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  • 3 November 2008

How babies can get their kicks in aid of research


A reconstruction of the motion capture image, with a baby skeleton superimposed on top

A reconstruction of the motion capture image, with a baby skeleton superimposed on top.

A new baby's wriggles and kicks are part of the joy of parenthood, but for scientists those movements could hold the key to early diagnosis and treatment of cerebral palsy.

Now those scientists are appealing for healthy new babies to help them in a research project that could improve the quality of life for children who have the condition.

They are developing a novel procedure which involves dynamic systems modelling (in this instance, using mathematics to understand the complex interaction between the different joints in the production of movement) and motion capture technology to help identify cerebral palsy earlier.

To carry out this research, computational neuroscientist Dr Luc Berthouze (University of Sussex and Developmental Cognitive Neuroscience Unit (DCNU), at the Institute of Child Health (ICH), University College London) and physiotherapist and physiologist Dr Margaret Mayston (DCNU) have set up the Kinematics Lab with the support of DCNU's head, Professor Faraneh Vargha-Khadem, and Great Ormond Street Hospital for Children (GOSH).

The researchers use tripod-mounted infra red cameras and computer software to capture, digitally simulate then analyse baby movements. The spontaneous movements of young babies have been measured before, but not as comprehensively as in this latest project. This is important because baby movements provide one of the earliest markers that something is wrong.

Dr Berthouze says: "We need lots of babies who are healthy and who are at the earliest developmental stages - that's between the ages of 2-4 months."

"All the baby has to do is lie on his or her back and play while reflective markers and stickers help to track the movements they make. The equipment is non invasive, does not stimulate the baby, and will not cause pain or discomfort.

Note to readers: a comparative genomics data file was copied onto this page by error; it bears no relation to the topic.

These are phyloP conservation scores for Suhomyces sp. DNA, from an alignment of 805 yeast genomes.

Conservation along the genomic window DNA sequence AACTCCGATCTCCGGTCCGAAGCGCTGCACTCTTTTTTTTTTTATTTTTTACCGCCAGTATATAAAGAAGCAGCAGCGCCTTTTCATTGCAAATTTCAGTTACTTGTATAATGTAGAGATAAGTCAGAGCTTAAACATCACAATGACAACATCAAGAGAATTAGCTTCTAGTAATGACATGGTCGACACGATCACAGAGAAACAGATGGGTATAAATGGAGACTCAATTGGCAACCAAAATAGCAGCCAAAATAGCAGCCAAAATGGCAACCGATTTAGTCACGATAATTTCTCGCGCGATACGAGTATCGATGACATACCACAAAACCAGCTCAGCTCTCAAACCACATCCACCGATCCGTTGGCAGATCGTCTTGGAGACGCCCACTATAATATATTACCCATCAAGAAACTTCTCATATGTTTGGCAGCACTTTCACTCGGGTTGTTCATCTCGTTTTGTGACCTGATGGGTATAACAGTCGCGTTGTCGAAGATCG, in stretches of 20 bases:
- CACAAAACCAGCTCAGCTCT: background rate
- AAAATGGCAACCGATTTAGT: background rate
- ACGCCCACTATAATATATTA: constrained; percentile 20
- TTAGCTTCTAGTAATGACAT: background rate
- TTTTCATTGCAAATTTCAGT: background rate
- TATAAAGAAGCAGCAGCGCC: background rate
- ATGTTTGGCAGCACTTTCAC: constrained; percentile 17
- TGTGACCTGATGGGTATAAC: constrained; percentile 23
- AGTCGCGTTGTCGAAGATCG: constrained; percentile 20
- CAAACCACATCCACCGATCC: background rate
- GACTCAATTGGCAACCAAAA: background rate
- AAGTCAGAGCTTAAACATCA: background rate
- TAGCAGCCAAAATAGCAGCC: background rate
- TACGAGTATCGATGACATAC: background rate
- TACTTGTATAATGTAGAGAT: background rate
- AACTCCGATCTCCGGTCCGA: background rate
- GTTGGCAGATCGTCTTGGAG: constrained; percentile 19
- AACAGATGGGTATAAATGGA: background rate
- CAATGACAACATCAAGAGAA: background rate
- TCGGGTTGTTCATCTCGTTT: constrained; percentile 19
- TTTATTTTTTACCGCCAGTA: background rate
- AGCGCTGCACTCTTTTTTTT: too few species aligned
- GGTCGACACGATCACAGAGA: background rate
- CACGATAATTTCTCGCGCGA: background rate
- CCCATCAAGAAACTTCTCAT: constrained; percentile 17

"The recording itself is very short, usually made over multiple sessions of a few minutes each, meaning that the baby can be held in between these short sessions if parents would like to."

Special reflective markers and stickers placed on the baby relay information to a computer, which builds a digitised representation of the baby's head, trunk and limb movements -it looks like a star constellation rather than an actual baby. A baby skeleton model is superimposed so that the physiological detail of the movements can be studied.

A large number of babies is needed to ensure that the researchers build a truly representative picture of movements made by a wide range of healthy subjects. The picture built from these observations would provide doctors with information that would help them to make a diagnosis at an earlier stage than currently achieved.

Earlier detection, when a baby is still developing its motor skills, would make therapies used to ease the impact of the condition more effective.

Notes for editors

  • The term cerebral palsy covers a number of non-progressive conditions that cause disability in human development. According to the charity Scope, cerebral palsy is identified in one in four hundred live births annually in the UK.

 

  • If you would like to get involved in the project, please fill in the volunteer_form or contact Serife Dervish on 020 7905 2746.

 

  • Dr Luc Berthouze is a Senior Lecturer with the Centre for Computational Neuroscience and Robotics, in the department of Informatics at the University of Sussex and an Honorary Senior Lecturer in the Developmental Cognitive Neuroscience Unit, at the Institute of Child Health. For further details see: Profile
  • The Department of Informatics at the University of Sussex is an internationally renowned centre for research in computer science, including Artificial Intelligence, cognitive science, evolutionary electronics, human computer interaction, interactive learning environments, multimedia, neural computation, robotics, software engineering and virtual environments. For more information see: Informatics
  • Dr Margaret Mayston is a Senior Teaching Fellow in the Physiology Department at University College London and Senior Lecturer at DCNU. For more details, see: Profile
  • The Developmental Cognitive Neuroscience Unit (DCNU) was established in 1996 at the Institute of Child Health to research the consequences of brain disease or injury sustained during childhood, examine brain/behaviour relationships, and provide diagnostic and prognostic markers of cognitive and behavioural outcome.  See: DCNU
  • Great Ormond Street Hospital for Children NHS Trust (GOSH) is a national centre of excellence in the provision of specialist children's health care, currently delivering the widest range of specialist care of any children's hospital in the UK To find out more, see: GOSH

 

University of Sussex Press office contacts: Maggie Clune or Jacqui Bealing. Tel: 01273 678 888 or email press@sussex.ac.uk

 

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